Hong Kong sub-degree graduates aren’t really earning more than those without

Hong Kong sub-degree graduates aren’t really earning more than those without

Those with only secondary school education made almost as much as them last year, a new study shows

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Sub-degree holders have not benefited from Hong Kong’s economic growth.
Photo: David Wong/SCMP

The average income of workers with sub-degrees in Hong Kong had dropped by almost 20 per cent over the last two decades, and workers with only secondary school education made almost as much last year, a recent study showed.

The salary drop came as the residential property price index hit 296.8 last year, an increase of 177 per cent from 1995.

Researchers from think tank and political group New Century Forum said this showed that sub-degree holders did not enjoy Hong Kong’s economic growth, but also suffered from soaring property prices. The group doubted if it was worth it to pursue sub-degrees – that help students get into university – unless students wanted to obtain a degree.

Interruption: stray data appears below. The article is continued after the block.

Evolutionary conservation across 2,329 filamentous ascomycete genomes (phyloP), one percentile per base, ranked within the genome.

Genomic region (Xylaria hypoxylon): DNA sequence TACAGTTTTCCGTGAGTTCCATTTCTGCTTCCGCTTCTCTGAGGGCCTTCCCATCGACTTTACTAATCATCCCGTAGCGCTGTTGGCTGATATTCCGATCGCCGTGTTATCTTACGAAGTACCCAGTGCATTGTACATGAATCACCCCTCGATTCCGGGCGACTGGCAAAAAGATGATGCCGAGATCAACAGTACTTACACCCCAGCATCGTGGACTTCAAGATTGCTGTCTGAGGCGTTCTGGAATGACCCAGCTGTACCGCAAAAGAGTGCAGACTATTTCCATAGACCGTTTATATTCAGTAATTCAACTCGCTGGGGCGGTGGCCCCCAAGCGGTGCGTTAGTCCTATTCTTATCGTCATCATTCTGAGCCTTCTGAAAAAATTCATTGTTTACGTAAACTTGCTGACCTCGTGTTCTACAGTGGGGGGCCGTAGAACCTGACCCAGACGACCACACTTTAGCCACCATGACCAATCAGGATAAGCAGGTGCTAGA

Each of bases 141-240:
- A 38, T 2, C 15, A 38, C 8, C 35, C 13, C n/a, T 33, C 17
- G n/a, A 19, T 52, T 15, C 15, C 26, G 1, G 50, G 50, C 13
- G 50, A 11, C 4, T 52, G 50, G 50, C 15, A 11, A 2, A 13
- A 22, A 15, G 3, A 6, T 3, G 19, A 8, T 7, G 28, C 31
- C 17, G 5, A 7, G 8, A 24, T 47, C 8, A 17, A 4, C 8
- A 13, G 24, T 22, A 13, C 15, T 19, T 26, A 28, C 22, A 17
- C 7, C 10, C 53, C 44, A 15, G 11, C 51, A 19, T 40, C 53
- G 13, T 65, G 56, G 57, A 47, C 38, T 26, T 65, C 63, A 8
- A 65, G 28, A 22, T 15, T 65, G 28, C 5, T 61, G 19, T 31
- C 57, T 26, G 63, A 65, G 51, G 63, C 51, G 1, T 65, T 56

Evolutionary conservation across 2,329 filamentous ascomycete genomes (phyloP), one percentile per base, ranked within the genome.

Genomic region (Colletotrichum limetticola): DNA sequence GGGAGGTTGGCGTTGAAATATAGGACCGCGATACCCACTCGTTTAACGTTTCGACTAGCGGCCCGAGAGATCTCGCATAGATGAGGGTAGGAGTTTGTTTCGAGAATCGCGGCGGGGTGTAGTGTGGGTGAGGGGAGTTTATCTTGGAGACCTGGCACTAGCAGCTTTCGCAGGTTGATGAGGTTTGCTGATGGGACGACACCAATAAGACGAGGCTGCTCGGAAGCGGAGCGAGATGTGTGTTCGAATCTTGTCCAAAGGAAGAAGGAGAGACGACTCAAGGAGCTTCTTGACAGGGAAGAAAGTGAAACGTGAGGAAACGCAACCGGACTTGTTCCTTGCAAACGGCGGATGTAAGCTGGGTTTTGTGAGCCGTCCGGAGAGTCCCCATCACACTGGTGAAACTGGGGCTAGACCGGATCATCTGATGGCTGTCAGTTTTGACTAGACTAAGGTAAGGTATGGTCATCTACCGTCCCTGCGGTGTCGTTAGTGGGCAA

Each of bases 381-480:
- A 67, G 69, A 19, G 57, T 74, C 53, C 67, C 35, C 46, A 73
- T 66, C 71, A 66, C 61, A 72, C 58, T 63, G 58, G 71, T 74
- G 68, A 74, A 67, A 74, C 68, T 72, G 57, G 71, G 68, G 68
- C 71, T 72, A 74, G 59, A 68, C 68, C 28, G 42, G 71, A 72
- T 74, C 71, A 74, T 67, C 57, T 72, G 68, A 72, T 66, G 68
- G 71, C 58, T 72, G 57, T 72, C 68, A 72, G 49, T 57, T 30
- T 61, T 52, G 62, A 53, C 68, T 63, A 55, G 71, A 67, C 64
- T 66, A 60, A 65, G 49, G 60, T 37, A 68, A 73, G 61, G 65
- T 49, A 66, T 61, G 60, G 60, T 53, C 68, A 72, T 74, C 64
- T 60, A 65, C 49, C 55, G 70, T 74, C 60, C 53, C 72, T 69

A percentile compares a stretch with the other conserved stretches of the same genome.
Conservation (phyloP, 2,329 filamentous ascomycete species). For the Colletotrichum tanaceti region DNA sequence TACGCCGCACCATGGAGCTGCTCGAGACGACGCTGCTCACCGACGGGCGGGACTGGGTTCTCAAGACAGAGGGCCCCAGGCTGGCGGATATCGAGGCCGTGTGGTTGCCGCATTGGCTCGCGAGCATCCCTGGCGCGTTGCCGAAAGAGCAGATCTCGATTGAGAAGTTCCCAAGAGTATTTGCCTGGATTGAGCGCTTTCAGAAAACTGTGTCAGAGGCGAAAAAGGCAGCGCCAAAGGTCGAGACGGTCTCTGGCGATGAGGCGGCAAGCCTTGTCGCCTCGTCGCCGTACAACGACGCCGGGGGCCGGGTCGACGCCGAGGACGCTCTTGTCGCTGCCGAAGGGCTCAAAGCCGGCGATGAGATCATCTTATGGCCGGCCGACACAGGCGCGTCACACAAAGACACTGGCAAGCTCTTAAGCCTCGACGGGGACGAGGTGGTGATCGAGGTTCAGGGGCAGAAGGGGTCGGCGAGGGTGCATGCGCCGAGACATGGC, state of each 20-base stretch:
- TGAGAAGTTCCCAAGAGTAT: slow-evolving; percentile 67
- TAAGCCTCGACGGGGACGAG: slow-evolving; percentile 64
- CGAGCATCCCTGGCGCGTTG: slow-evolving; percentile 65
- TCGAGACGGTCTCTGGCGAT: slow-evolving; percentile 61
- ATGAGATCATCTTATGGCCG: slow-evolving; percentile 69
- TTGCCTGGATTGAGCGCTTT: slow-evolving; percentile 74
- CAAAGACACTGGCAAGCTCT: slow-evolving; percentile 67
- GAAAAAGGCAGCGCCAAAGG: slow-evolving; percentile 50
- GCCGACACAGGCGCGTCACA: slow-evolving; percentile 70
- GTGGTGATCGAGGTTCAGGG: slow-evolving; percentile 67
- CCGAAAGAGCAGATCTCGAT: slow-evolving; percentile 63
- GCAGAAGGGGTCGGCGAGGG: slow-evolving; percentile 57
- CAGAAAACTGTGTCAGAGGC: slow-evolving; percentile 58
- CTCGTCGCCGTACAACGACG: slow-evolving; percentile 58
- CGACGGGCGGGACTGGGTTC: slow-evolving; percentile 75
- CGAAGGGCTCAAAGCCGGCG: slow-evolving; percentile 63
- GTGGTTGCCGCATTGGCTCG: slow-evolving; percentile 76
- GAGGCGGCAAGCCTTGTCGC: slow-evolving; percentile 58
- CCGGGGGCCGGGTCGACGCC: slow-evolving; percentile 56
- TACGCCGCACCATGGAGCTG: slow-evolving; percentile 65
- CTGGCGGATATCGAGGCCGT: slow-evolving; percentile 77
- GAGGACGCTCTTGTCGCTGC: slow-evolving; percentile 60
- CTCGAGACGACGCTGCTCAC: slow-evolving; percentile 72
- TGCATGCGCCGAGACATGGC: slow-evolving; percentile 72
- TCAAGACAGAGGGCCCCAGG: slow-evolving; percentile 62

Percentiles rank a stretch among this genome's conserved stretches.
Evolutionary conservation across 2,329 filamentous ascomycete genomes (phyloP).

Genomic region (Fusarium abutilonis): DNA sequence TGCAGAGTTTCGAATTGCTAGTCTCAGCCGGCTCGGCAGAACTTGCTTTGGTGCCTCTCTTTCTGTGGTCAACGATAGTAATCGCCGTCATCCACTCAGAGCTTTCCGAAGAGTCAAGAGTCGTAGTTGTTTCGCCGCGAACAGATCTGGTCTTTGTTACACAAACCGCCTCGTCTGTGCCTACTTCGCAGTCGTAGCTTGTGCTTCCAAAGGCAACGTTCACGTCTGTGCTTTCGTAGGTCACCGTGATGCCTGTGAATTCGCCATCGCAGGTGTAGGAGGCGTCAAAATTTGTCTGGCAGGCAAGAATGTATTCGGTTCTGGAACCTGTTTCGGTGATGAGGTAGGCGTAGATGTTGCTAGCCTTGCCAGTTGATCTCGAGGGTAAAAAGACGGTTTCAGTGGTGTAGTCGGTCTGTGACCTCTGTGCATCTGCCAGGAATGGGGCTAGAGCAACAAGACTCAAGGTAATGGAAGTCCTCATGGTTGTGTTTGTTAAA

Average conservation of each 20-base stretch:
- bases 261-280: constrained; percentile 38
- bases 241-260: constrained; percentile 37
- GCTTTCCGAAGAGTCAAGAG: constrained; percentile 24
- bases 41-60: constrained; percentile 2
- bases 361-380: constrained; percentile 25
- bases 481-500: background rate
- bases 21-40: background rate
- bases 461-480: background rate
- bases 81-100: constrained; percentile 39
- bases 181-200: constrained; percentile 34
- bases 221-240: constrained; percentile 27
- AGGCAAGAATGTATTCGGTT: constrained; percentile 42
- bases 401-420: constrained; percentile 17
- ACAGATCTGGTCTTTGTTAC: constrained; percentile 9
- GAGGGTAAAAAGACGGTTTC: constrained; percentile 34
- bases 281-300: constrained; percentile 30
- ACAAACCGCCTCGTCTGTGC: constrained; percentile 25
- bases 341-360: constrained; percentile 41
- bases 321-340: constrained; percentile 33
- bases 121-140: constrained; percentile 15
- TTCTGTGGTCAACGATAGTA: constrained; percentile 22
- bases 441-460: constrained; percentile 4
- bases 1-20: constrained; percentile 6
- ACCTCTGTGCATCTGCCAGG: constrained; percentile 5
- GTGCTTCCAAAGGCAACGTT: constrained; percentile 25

Salary outlook is grim for this year’s undergrads


The study by the Census and Statistics Department found that sub-degree holders in 1995 had a median monthly income of HK$20,463, compared to HK$16,898 last year, which is a 17.4 per cent drop.

The study also showed that 20 to 24-year-olds among the holders saw a 10 per cent drop in their income from HK$12,141 in 1995 to HK$10,934 last year.

In 1995, the level of income for this age group of sub-degree holders was 19 per cent higher than those with a secondary education, but last year, both groups had about the same income level.

Joshua Mok Ka-ho, vice president of Lingnan University, said the drop in income could be the result of the increasing number of sub-degree holders.

This article appeared in the Young Post print edition as
Sub-degree workers aren’t earning more

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